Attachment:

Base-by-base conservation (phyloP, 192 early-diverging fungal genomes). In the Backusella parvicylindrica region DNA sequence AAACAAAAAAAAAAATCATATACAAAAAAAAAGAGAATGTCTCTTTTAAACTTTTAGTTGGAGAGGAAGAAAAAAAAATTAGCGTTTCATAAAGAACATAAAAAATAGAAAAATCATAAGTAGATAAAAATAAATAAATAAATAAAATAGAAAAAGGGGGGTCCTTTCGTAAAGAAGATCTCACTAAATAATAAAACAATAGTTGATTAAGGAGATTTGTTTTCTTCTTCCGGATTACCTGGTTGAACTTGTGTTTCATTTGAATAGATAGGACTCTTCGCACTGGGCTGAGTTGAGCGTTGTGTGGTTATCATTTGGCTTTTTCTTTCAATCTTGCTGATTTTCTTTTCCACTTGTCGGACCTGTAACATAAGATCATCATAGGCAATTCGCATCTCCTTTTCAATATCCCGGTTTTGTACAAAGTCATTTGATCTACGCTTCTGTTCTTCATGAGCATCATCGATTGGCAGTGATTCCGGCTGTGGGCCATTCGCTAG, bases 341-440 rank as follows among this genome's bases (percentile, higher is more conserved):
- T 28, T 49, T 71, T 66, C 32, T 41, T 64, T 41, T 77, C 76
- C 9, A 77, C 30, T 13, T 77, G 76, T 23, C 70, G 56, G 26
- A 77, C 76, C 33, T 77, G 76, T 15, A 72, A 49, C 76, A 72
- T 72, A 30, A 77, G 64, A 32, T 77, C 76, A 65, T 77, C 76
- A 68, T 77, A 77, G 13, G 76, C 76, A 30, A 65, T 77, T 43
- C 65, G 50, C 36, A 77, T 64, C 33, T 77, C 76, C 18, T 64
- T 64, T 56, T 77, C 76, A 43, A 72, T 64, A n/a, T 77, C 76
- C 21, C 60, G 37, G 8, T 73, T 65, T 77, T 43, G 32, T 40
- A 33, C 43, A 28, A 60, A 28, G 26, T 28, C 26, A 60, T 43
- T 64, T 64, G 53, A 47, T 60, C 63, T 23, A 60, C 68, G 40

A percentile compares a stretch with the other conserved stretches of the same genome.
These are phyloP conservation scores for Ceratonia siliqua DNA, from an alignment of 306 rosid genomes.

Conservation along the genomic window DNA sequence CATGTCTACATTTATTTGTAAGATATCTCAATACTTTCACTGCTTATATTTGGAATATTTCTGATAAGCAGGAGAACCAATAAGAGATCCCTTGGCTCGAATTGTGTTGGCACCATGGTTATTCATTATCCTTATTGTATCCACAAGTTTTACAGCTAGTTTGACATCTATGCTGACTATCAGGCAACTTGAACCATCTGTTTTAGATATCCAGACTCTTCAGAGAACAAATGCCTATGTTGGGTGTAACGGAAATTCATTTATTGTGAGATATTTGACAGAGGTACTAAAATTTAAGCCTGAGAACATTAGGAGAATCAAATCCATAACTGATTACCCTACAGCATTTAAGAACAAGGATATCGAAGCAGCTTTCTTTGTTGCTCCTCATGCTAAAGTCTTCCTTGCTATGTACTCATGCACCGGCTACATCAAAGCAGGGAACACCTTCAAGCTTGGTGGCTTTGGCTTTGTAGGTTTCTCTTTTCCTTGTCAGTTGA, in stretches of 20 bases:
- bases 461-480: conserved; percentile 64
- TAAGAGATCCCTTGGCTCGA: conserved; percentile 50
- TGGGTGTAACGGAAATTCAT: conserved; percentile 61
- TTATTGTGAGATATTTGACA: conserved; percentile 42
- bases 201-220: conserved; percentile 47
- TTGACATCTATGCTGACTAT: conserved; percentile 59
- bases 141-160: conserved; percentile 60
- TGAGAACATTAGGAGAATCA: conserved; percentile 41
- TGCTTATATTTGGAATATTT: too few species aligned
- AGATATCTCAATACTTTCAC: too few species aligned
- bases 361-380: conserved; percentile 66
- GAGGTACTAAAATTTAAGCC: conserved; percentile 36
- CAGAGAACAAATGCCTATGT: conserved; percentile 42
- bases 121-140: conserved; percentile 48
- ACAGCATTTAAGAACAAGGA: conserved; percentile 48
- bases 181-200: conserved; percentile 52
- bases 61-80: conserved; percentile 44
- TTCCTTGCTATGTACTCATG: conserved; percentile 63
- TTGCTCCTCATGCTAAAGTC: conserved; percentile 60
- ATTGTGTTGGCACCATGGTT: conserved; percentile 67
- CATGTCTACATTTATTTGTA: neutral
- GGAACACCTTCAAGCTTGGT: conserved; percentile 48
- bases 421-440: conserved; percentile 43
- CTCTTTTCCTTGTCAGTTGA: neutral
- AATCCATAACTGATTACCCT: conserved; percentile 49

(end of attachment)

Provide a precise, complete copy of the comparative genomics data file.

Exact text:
Base-by-base conservation (phyloP, 192 early-diverging fungal genomes). In the Backusella parvicylindrica region DNA sequence AAACAAAAAAAAAAATCATATACAAAAAAAAAGAGAATGTCTCTTTTAAACTTTTAGTTGGAGAGGAAGAAAAAAAAATTAGCGTTTCATAAAGAACATAAAAAATAGAAAAATCATAAGTAGATAAAAATAAATAAATAAATAAAATAGAAAAAGGGGGGTCCTTTCGTAAAGAAGATCTCACTAAATAATAAAACAATAGTTGATTAAGGAGATTTGTTTTCTTCTTCCGGATTACCTGGTTGAACTTGTGTTTCATTTGAATAGATAGGACTCTTCGCACTGGGCTGAGTTGAGCGTTGTGTGGTTATCATTTGGCTTTTTCTTTCAATCTTGCTGATTTTCTTTTCCACTTGTCGGACCTGTAACATAAGATCATCATAGGCAATTCGCATCTCCTTTTCAATATCCCGGTTTTGTACAAAGTCATTTGATCTACGCTTCTGTTCTTCATGAGCATCATCGATTGGCAGTGATTCCGGCTGTGGGCCATTCGCTAG, bases 341-440 rank as follows among this genome's bases (percentile, higher is more conserved):
- T 28, T 49, T 71, T 66, C 32, T 41, T 64, T 41, T 77, C 76
- C 9, A 77, C 30, T 13, T 77, G 76, T 23, C 70, G 56, G 26
- A 77, C 76, C 33, T 77, G 76, T 15, A 72, A 49, C 76, A 72
- T 72, A 30, A 77, G 64, A 32, T 77, C 76, A 65, T 77, C 76
- A 68, T 77, A 77, G 13, G 76, C 76, A 30, A 65, T 77, T 43
- C 65, G 50, C 36, A 77, T 64, C 33, T 77, C 76, C 18, T 64
- T 64, T 56, T 77, C 76, A 43, A 72, T 64, A n/a, T 77, C 76
- C 21, C 60, G 37, G 8, T 73, T 65, T 77, T 43, G 32, T 40
- A 33, C 43, A 28, A 60, A 28, G 26, T 28, C 26, A 60, T 43
- T 64, T 64, G 53, A 47, T 60, C 63, T 23, A 60, C 68, G 40

A percentile compares a stretch with the other conserved stretches of the same genome.
These are phyloP conservation scores for Ceratonia siliqua DNA, from an alignment of 306 rosid genomes.

Conservation along the genomic window DNA sequence CATGTCTACATTTATTTGTAAGATATCTCAATACTTTCACTGCTTATATTTGGAATATTTCTGATAAGCAGGAGAACCAATAAGAGATCCCTTGGCTCGAATTGTGTTGGCACCATGGTTATTCATTATCCTTATTGTATCCACAAGTTTTACAGCTAGTTTGACATCTATGCTGACTATCAGGCAACTTGAACCATCTGTTTTAGATATCCAGACTCTTCAGAGAACAAATGCCTATGTTGGGTGTAACGGAAATTCATTTATTGTGAGATATTTGACAGAGGTACTAAAATTTAAGCCTGAGAACATTAGGAGAATCAAATCCATAACTGATTACCCTACAGCATTTAAGAACAAGGATATCGAAGCAGCTTTCTTTGTTGCTCCTCATGCTAAAGTCTTCCTTGCTATGTACTCATGCACCGGCTACATCAAAGCAGGGAACACCTTCAAGCTTGGTGGCTTTGGCTTTGTAGGTTTCTCTTTTCCTTGTCAGTTGA, in stretches of 20 bases:
- bases 461-480: conserved; percentile 64
- TAAGAGATCCCTTGGCTCGA: conserved; percentile 50
- TGGGTGTAACGGAAATTCAT: conserved; percentile 61
- TTATTGTGAGATATTTGACA: conserved; percentile 42
- bases 201-220: conserved; percentile 47
- TTGACATCTATGCTGACTAT: conserved; percentile 59
- bases 141-160: conserved; percentile 60
- TGAGAACATTAGGAGAATCA: conserved; percentile 41
- TGCTTATATTTGGAATATTT: too few species aligned
- AGATATCTCAATACTTTCAC: too few species aligned
- bases 361-380: conserved; percentile 66
- GAGGTACTAAAATTTAAGCC: conserved; percentile 36
- CAGAGAACAAATGCCTATGT: conserved; percentile 42
- bases 121-140: conserved; percentile 48
- ACAGCATTTAAGAACAAGGA: conserved; percentile 48
- bases 181-200: conserved; percentile 52
- bases 61-80: conserved; percentile 44
- TTCCTTGCTATGTACTCATG: conserved; percentile 63
- TTGCTCCTCATGCTAAAGTC: conserved; percentile 60
- ATTGTGTTGGCACCATGGTT: conserved; percentile 67
- CATGTCTACATTTATTTGTA: neutral
- GGAACACCTTCAAGCTTGGT: conserved; percentile 48
- bases 421-440: conserved; percentile 43
- CTCTTTTCCTTGTCAGTTGA: neutral
- AATCCATAACTGATTACCCT: conserved; percentile 49